06/17/2019  

follow us on twitter

dOc on facebook






Microsoft Store

Share: email   Print      Technorati.gif   StumbleUpon.gif   MySpace   digg.gif delicious.gif   google.gif   magnolia.gif   facebook.gif
Permalink: Permalink.gif



Buy from Amazon

Buy from Amazon.com

Paramount Studios presents
Last Train from Gun Hill (1959)

"I've got two warrants and I'm gonna serve them. I'm leaving town with two men, and the long view is this: don't try to stop me."
- Matt Morgan (Kirk Douglas)

Review By: Jeff Rosado  
Published: November 09, 2004

Stars: Kirk Douglas, Anthony Quinn, Carolyn Jones
Other Stars: Earl Holliman, Bing Russell, Val Avery, Brad Dexter, Ziva Rodann, Walter Sande, Brian G. Hutton
Director: John Sturges

MPAA Rating: Not Rated for (mild violence, off-screen rape)
Run Time: 01h:34m:13s
Release Date: November 09, 2004
UPC: 097363769248
Genre: western


Style
Grade
Substance
Grade
Image Transfer
Grade
Audio Transfer
Grade
Extras
Grade
A AB+C+ D-

DVD Review

Unless they've had John Wayne or Clint Eastwood's names attached, I've never really been a big fan of westerns. At the risk of offending those who hold such movies as High Noon in high regard, I fell asleep long before the clock struck 12, I don't really have the desire to see Shane, and the thought of seeing Henry Fonda playing a mean S.O.B. in Once Upon a Time in the West makes me a little queasy (after all, he was Mister Roberts, you know, and I hate to have that image of the quintessential good guy in movies like that and The Grapes of Wrath sullied).

However, the title intrigued me: Last Train from Gun Hill. Sounds almost like a Johnny Cash song. Stars? Kirk Douglas and Anthony Quinn, two of my favorites. Combined with John "The Great Escape" Sturges calling the shots, even the end result of a film a third that good would be worth the time.

So, what started as a 90-minute chore turned into one of the most memorable Sunday afternoons I've had in a long time.

Ol' dimple-chinned Douglas dons an unbuttoned vest and the title of Marshall as Matt Morgan, a law man with a soft side, the kind of guy who relives past adventures in watered-down versions for the young'uns congregating around outside. While in the midst of a typical re-enactment, his young son, Petey, rides into town—and it hasn't been a pleasant afternoon. Eyes welling with tears, its apparent that something terrible, perhaps tragic, has transpired. Moments later, Matt's worst fears are realized as he cradles the lifeless body of his wife.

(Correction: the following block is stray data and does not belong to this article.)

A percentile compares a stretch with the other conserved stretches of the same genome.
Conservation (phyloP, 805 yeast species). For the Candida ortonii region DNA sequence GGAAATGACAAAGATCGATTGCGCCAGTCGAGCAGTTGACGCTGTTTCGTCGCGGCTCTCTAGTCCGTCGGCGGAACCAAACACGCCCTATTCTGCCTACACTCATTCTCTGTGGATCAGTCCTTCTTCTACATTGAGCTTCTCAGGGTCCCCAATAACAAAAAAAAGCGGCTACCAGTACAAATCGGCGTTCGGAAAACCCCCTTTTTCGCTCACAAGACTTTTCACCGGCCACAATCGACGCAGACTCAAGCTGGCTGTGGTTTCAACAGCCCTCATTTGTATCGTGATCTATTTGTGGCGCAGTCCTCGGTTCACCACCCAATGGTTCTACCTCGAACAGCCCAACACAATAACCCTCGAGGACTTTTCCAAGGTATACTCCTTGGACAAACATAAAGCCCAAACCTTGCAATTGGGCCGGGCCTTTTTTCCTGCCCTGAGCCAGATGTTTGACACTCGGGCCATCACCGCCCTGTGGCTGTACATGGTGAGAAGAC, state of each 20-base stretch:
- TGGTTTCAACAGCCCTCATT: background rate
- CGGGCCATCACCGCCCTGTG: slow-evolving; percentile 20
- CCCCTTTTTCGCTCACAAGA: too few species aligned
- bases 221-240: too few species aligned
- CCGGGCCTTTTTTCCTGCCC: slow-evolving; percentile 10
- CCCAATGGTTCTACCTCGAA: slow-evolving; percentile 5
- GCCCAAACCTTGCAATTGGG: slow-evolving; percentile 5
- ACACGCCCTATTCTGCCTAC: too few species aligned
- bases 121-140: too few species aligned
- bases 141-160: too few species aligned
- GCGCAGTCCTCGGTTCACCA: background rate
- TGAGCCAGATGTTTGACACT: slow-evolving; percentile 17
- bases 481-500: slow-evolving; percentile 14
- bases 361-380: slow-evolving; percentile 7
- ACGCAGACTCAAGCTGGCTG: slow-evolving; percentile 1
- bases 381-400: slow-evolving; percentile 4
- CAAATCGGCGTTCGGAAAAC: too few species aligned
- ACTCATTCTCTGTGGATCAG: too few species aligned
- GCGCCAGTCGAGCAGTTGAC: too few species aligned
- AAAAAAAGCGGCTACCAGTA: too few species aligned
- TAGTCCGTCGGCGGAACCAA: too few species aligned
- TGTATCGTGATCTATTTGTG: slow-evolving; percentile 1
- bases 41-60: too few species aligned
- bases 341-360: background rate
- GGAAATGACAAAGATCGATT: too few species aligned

Earlier, while traveling by wagon, Petey and mom Catherine (Ziva Rodann) were accosted by women-starved cowpokes. Not taking the crack of a whip very well, the men retaliated by raping her, and leaving Matt's beautiful Indian wife to die. After the initial shock, he finds a saddle nearby with initials that ring a bell: C.B.

Some years before, Craig Belden (Anthony Quinn) and Morgan were joined at the hip, closer than brothers, especially since C.B. saved his hide once. But why would his best friend do something horrendous like this? Granted, things have changed, with Belden's practical ownership of the nearby town of Gun Hill. Still, avenging is on Matt's mind no matter what the circumstances. But before the fateful reunion, Belden notices something different about young son Rick (Earl Holliman)—a facial mark just a little deeper than the accidental nick of a straight razor while shaving. It doesn't take long for father to put the pieces together, and even less time for Morgan. As any law abiding marshall would be, Morgan's adamant about taking Rick and accomplice Lee Smithers (Brian G. Hutton) into custody and getting on the last train heading out of town—but not if Belden has anything to do about it. Before anyone can say "Draw!" Belden has pretty much the whole adult male population of Gun Hill cocking their rifles and pistols with Morgan as their target.